Mexican Senators Come to U.S. in Hopes of Influencing Immigration Debate

Mexican-American

Mexican-American. (Photo: Narith5/flickr)

A group of Mexican senators, aware of the immigration reform impasse at the federal level of the U.S., has decided to go local. The legislators are visiting their U.S. counterparts in Alabama, Arizona, Georgia, South Carolina and Utah to try to influence the immigration debate. These states have passed restrictive immigration laws that are currently being challenged in the court system by the U.S. government and civil rights groups.

“We have high hopes that these laws will not take effect,” Sen. Carlos Jimenez Macias said through an interpreter. Macias and the other Mexican senators spoke last Tuesday at a workshop on international immigration in Washington, D.C. sponsored by the Rockefeller College of Public Affairs and Policy (SUNY), the Transatlantic Academy and the German Marshall Fund.

The senators maintained they pin their hope on “very important allies in this country that are against these pieces of legislation.”

“We don’t want the problem of anti-immigrant laws to Mexicanize itself,” Sen. Ruben Velasquez Lopez added. “This is something that affects all the illegals in the United States and they are from many nations. Our fellow countrymen are just part of the total.”

Macias said that they want state and federal legislators to understand that migration is a constitutive part of globalization and is greatly influenced by market forces, that is, by supply and demand. If there were no demand for migrant labor in the U.S., then people would not cross the border.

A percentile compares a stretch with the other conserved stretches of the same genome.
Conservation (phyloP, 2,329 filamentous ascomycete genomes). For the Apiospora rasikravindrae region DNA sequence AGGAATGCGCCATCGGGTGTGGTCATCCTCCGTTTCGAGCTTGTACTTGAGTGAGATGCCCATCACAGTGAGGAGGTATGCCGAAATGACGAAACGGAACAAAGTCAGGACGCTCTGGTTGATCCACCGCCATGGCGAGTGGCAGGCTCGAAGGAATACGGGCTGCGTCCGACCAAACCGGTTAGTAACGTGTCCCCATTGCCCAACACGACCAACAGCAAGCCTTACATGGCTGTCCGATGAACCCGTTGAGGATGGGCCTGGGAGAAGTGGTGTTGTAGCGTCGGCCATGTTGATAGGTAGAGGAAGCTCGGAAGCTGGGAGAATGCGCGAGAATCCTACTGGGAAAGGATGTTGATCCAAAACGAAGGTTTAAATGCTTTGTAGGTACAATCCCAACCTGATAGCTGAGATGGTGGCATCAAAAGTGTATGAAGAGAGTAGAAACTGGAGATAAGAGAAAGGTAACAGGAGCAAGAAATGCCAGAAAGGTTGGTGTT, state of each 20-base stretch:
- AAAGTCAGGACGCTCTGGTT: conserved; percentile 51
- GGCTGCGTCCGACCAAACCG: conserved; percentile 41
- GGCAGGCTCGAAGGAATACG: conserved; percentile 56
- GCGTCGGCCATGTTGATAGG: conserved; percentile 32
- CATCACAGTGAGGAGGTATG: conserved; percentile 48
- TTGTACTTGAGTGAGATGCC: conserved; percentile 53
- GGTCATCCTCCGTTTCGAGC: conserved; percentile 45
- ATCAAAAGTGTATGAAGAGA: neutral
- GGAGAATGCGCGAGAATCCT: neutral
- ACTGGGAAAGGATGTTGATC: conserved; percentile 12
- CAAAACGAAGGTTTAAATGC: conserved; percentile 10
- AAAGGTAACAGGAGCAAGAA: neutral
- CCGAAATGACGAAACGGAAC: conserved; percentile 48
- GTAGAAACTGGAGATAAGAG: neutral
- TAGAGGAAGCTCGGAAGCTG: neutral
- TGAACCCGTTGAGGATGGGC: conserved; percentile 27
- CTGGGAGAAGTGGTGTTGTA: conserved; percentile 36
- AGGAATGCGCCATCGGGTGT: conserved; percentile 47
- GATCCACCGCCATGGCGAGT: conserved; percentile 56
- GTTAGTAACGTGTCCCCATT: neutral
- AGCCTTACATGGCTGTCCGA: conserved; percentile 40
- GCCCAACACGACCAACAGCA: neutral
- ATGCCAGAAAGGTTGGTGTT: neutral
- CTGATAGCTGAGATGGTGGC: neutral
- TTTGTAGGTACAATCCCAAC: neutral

“If there were no jobs in the United States, Mexicans would not leave their country,” Macias quipped. “Nobody goes to suffer in another country; you’d rather stay home and suffer.”

The senators also touted recent reform of Mexico’s immigration system, which they enacted through the Migratory Act of 2011. The law’s objective is to regulate the flow of Mexican and Central American migrants within a framework of “respect, protection, and safety in regard to human rights, the contribution to national development, and the preservation of national security and sovereignty.”

“Definitely, the highest motivation to reform the law in Mexico had to do with the grave violations of human rights of Central American immigrants in our country,” Macias admitted.  The senator explained that they had to address this issue if they were to ask the United States to treat their own countrymen with respect. He said they wanted to have the “moral quality to demand just treatment from the American government.”

They also want to show that immigration reform is possible and that migration can benefit both sending and receiving nations. Buena suerte, Senadores. I trust that no one will ask for your papers.

Originally posted on Feet in 2 Worlds, November 7, 2011.

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